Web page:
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Meenakshi Ammal
Meenakshi Ammal

Meenakshi Ammal's "Samaithu Par" continues to be a popular guide to cooking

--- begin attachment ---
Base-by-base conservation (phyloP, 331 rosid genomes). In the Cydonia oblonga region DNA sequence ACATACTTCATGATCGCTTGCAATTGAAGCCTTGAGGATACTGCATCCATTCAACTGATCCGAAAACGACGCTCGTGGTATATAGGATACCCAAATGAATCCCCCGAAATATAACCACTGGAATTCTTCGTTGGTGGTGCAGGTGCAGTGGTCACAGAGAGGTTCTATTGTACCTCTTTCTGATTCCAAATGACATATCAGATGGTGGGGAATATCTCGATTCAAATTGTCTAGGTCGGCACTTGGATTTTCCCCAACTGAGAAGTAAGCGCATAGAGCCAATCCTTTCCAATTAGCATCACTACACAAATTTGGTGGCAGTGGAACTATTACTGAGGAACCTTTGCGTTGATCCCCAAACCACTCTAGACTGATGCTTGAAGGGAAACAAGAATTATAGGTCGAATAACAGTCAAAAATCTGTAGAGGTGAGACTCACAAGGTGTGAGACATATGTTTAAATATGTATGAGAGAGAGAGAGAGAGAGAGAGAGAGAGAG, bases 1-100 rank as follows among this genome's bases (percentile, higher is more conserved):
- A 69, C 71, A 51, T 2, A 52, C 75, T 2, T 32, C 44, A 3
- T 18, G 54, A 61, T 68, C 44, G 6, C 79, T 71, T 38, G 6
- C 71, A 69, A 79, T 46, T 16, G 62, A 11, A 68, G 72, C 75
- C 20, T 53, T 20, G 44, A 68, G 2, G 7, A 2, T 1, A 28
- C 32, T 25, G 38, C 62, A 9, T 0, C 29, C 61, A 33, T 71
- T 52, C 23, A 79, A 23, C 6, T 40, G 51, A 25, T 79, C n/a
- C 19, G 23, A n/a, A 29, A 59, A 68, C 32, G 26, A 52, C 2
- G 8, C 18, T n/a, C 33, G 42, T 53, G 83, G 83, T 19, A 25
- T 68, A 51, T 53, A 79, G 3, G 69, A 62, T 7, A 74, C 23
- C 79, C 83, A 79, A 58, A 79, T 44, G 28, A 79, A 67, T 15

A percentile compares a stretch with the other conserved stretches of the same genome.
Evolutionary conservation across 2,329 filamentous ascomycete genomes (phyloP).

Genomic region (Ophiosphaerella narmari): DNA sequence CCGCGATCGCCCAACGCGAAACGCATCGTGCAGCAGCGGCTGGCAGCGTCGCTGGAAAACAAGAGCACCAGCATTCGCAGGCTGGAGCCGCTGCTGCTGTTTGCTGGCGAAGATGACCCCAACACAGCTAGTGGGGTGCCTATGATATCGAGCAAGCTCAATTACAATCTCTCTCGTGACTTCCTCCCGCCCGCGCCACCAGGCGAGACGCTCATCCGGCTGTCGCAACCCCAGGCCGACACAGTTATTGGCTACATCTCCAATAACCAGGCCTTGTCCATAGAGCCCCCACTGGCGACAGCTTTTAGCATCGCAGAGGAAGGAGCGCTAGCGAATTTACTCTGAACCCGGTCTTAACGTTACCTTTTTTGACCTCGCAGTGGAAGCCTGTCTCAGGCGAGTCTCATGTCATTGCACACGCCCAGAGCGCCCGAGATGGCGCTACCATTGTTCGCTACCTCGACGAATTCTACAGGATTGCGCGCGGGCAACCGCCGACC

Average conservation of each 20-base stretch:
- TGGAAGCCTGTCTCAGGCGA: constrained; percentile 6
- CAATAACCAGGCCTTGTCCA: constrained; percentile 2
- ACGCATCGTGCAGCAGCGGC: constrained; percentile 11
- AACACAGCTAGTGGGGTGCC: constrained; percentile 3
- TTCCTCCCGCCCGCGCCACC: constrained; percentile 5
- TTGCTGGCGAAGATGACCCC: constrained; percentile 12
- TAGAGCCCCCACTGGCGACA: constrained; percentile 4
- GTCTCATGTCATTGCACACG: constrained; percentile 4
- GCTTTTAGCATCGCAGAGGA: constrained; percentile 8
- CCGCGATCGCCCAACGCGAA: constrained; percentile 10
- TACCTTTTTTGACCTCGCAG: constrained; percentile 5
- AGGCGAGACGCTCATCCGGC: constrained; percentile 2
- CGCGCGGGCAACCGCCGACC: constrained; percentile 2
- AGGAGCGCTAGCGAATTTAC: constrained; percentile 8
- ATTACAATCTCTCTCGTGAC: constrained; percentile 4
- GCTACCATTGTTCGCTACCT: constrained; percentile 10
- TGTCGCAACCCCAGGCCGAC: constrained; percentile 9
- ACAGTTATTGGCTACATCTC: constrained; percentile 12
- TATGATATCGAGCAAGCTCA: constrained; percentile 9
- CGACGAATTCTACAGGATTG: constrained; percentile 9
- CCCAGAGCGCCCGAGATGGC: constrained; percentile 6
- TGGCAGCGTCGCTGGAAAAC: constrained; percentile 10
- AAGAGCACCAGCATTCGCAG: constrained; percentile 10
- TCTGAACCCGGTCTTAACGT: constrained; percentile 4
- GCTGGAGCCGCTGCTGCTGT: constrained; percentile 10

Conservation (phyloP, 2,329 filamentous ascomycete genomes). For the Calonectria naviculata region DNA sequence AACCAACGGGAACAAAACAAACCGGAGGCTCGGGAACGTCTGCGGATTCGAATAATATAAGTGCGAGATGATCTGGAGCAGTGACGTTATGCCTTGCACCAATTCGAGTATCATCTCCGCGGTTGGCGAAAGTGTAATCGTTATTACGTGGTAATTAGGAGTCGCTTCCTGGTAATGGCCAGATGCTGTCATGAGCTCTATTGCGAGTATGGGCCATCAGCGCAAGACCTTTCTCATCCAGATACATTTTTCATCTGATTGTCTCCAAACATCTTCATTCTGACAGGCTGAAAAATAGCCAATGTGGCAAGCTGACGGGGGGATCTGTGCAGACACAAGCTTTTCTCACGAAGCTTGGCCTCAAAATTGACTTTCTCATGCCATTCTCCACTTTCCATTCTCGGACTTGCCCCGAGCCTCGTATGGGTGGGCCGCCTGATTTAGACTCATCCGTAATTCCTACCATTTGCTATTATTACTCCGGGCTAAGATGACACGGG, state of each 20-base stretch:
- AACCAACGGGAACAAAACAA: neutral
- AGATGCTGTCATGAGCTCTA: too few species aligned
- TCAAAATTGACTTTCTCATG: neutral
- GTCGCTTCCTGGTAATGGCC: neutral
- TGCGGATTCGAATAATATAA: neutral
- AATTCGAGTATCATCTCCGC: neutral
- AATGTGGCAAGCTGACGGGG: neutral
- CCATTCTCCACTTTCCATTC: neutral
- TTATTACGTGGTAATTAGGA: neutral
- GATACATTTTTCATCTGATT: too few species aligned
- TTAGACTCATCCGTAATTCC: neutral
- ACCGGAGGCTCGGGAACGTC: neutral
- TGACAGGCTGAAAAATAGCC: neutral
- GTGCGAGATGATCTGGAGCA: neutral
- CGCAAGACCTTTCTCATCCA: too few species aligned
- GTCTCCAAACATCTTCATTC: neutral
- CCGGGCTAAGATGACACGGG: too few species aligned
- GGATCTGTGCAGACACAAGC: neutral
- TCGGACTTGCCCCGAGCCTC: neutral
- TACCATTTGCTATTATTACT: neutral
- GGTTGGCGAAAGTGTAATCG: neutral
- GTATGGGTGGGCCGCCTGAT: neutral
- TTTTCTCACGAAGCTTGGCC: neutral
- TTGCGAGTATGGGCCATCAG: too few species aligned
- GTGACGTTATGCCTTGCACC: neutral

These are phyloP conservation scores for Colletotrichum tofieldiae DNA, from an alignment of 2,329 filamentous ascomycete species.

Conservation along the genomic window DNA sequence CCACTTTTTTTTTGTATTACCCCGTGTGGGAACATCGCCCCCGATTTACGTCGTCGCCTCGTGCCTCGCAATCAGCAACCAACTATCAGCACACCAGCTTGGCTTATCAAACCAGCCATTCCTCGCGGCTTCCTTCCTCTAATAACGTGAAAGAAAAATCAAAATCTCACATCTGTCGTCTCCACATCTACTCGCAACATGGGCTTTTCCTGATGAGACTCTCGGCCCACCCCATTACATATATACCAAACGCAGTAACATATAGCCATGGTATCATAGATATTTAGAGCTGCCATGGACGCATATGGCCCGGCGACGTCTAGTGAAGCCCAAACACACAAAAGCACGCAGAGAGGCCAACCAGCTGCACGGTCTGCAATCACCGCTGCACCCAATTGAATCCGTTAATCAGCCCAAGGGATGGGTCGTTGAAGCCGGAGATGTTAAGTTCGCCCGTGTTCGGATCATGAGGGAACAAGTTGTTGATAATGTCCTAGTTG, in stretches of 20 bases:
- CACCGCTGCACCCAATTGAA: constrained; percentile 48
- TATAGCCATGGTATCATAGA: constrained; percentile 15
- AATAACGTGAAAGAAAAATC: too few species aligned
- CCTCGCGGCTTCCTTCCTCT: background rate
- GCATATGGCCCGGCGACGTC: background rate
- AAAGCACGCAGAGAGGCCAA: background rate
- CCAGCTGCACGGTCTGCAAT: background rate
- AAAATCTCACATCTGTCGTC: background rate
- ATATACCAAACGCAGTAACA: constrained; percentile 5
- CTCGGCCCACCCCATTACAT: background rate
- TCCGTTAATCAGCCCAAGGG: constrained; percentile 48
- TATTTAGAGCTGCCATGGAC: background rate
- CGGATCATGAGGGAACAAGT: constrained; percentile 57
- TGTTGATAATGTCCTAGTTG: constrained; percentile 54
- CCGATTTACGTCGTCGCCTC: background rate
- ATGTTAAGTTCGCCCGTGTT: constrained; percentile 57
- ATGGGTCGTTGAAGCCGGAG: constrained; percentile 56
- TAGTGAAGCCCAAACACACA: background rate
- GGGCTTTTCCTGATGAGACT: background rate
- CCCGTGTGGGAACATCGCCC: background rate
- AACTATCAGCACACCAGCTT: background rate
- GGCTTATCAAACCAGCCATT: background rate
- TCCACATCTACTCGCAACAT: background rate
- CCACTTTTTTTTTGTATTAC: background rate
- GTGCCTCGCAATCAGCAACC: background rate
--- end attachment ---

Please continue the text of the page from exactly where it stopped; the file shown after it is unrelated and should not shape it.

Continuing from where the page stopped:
When relatives abroad, fed on a surfeit of bean burritos and seaweed kept gushing over the tamarind soaked, curry leaf garnished recipes contained in the culinary paradiso, "Samaithu Par", I decided to pay a visit to that part of the city, which housed one of India's first cookbook writers. Down the R. K. Mutt Road in Mylapore, Chennai, a quaint looking house carries a sign board, "Cook and See", Meenakshi Ammal. Upon entering it, I spot Priya Ramkumar, grand-daughter-in-law of the celebrated author."Meena akka didn't write the book for monetary reasons," says Priya. "Like all other women during her times, she was taught to keep a tight hold over the family expenses. But repeated requests for certain recipes would fly in from relatives. It was then that the author's uncle, K. V. Krishnaswami Aiyer, thought it a good idea to document her recipes."While one cannot but marvel at Meenakshi's (or `Meena akka' as she was known within the family) dishes, what provokes greater admiration is her venture into publishing, at a time when women strictly kept to the household. Meenakshi, widowed at an early age, rose against society's norms and literally `went public' by writing a cookbook, an act unprecedented for a woman in 1951. Incidentally, the Cosmopolitan-reviewed book stumbled its way into publication. The author sold her jewellery to buy paper for writing recipes, sacrilege in those times.One of the most distinguishing features of Meenakshi's books is the methodical listing of recipes for popular festivals and rituals like `Diwali' and `Valaikapu'. The different kinds of `payasams' and `poriyals' to be made on each occasion serves as a checkpoint for many households. Apart from an extensive English-Tamil glossary, there are illustrations of traditional vessels like `Thenkuzhal disc', `Jaarani', etc. Needless to say, this three-volume series has been of great help to both women living abroad, and those performing traditional rituals for the first time. A blogger on: http://shobanakarthik.typepad.com/bumblebee/ writes, "... (She) knew that there would be a time when women would no longer be constantly preoccupied with food or involved solely in its preparation" and the book was probably intended for such women. Meenakshi's books, however, inspire loyalty among men who study abroad. Apart from books and woollen clothes, `Samaithu Par' often sneaks its way into most foreign-bound suitcases. Krishnamurthy Ramasubbu, a self-confessed foodaholic, who spent a year in the U.K., says, "When you emerge from one of those marathon project sessions, having lived 10 whole days on Pringles, there is a strong desire for steaming rasam. It's only then you realise you have forgotten to make a simple dish like rasam and you frantically reach out to the blessed `Samaithu Par'. This is the strong point of the book. It comprises simple dishes familiar to the homesick South Indian. Moreover, easy instructions and quick fixes like `If the dal is too salty, add jaggery to it' makes it a reliable book for beginners."LAKSHMY RAMANATHAN

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